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I think you can expect 50% of both the colour mix. may be some one experienced can give more light on mutation..:) but best of luck. How many eggs you have in the nest?
 

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Your male looks like a light green opaline and your female is an albino . Since albino masks other mutations , it would be difficult to accurately predict what she could pass on . Both parents could also have hidden splits . But if you exclude the unknown factors ..... all male chicks will be light green split to opaline and albino while females will all be opaline light greens split to blue . If you do breed them , don't be surprised if some other mutations pop up in the babies :D
 

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Discussion Starter · #4 · (Edited)
Thank you Vinay.. I am also hoping to get some hidden surprises.
Don`t have any egg yet.... They mated once in the beginning when i paired them , then they stopped and started molting, now they almost finished molting and again started showing interest in breeding.:budge::tb::budge:
 

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It's true, it's hard to make a relatively accurate Punnett square without knowing what other mutations are hidden in there, but just by sight, if the male is split for blue, the offspring would be:
25% lime green male split for opaline, ino, and blue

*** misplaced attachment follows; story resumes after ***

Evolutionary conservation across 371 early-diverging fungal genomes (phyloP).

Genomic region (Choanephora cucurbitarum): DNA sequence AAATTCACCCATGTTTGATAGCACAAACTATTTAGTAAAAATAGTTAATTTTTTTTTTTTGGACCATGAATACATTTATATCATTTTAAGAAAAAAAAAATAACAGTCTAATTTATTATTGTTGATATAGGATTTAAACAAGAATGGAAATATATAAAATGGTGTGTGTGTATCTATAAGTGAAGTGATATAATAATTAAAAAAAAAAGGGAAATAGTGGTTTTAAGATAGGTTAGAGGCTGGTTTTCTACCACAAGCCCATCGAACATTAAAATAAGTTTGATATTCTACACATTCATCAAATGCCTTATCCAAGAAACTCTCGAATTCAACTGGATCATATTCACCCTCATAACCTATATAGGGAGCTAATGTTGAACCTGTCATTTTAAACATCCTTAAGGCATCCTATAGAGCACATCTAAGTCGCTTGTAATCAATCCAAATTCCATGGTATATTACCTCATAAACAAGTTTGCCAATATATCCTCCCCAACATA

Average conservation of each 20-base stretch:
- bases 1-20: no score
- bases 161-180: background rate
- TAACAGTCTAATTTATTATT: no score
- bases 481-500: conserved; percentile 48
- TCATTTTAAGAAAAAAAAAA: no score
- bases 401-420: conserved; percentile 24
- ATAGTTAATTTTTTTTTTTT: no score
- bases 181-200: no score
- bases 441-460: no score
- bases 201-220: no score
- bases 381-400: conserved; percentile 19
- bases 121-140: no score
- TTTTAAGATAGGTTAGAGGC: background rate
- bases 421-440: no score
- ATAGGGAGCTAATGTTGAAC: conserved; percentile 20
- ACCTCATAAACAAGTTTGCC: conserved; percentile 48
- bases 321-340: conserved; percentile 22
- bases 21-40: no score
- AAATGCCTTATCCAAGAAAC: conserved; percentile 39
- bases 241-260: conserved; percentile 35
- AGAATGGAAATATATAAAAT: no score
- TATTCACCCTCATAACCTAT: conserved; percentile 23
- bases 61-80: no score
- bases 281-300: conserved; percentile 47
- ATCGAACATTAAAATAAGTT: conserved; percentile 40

25% lime green opaline female split for blue
25% blue male split for opaline and ino
25% blue opaline female

If the male isn't split for blue, the offspring would be:
50% lime green male split for opaline, ino and blue
50% lime green opaline female split for blue

The percents are all just theoretical, it just shows that you have an equal chance of getting each mutation combination.

I hope I helped! Good luck! :)
 

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Discussion Starter · #6 ·
Thank you Sophie, it is a great help. Can you tell me how can i learn about breeding outcomes, like Punnett square etc..
 

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Thank you Sophie, it is a great help. Can you tell me how can i learn about breeding outcomes, like Punnett square etc..
Well I learned in a class about genetics, but I'm sure there are plenty of websites that can teach you. It's pretty simple once you really get into it. You just need to know the mutations, how they're inherited (ex. dominant, recessive, co-dominant, semi-dominant, incomplete dominant, X-linked, etc), what the phenotypes will be, and choose symbols to represent the mutations. Usually the first letter of the recessive trait is what you use. The dominant trait gets an upper case letter while the recessive gets a lower case letter, like with colour for example, B represents green (dominant), while b represents blue (recessive).
You can make Punnett squares or tree diagrams. Punnett squares are the simplest and best to use when examining 1 or 2 genes, but they can get tedious when examining many genes. Genes are what you are measuring (like height or body colour) and alleles are the specific options (like tall/short or green/blue). Here's a site that explains all the mutations and their method(s) of inheritance. It also has some example Punnett squares. http://www.****************/colors.html
I hope I helped! Good luck! :)
 

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Can not open that link you(sophie) posted
Oh sorry! The website is called budgie place. There's a 'colours and mutations' section you can go to. For some reason whenever I type in the website name with "www" at the front and ".com" at the end, it doesn't work... You can find it by just typing in "budgie place", it's the first thing that comes up. :)
 
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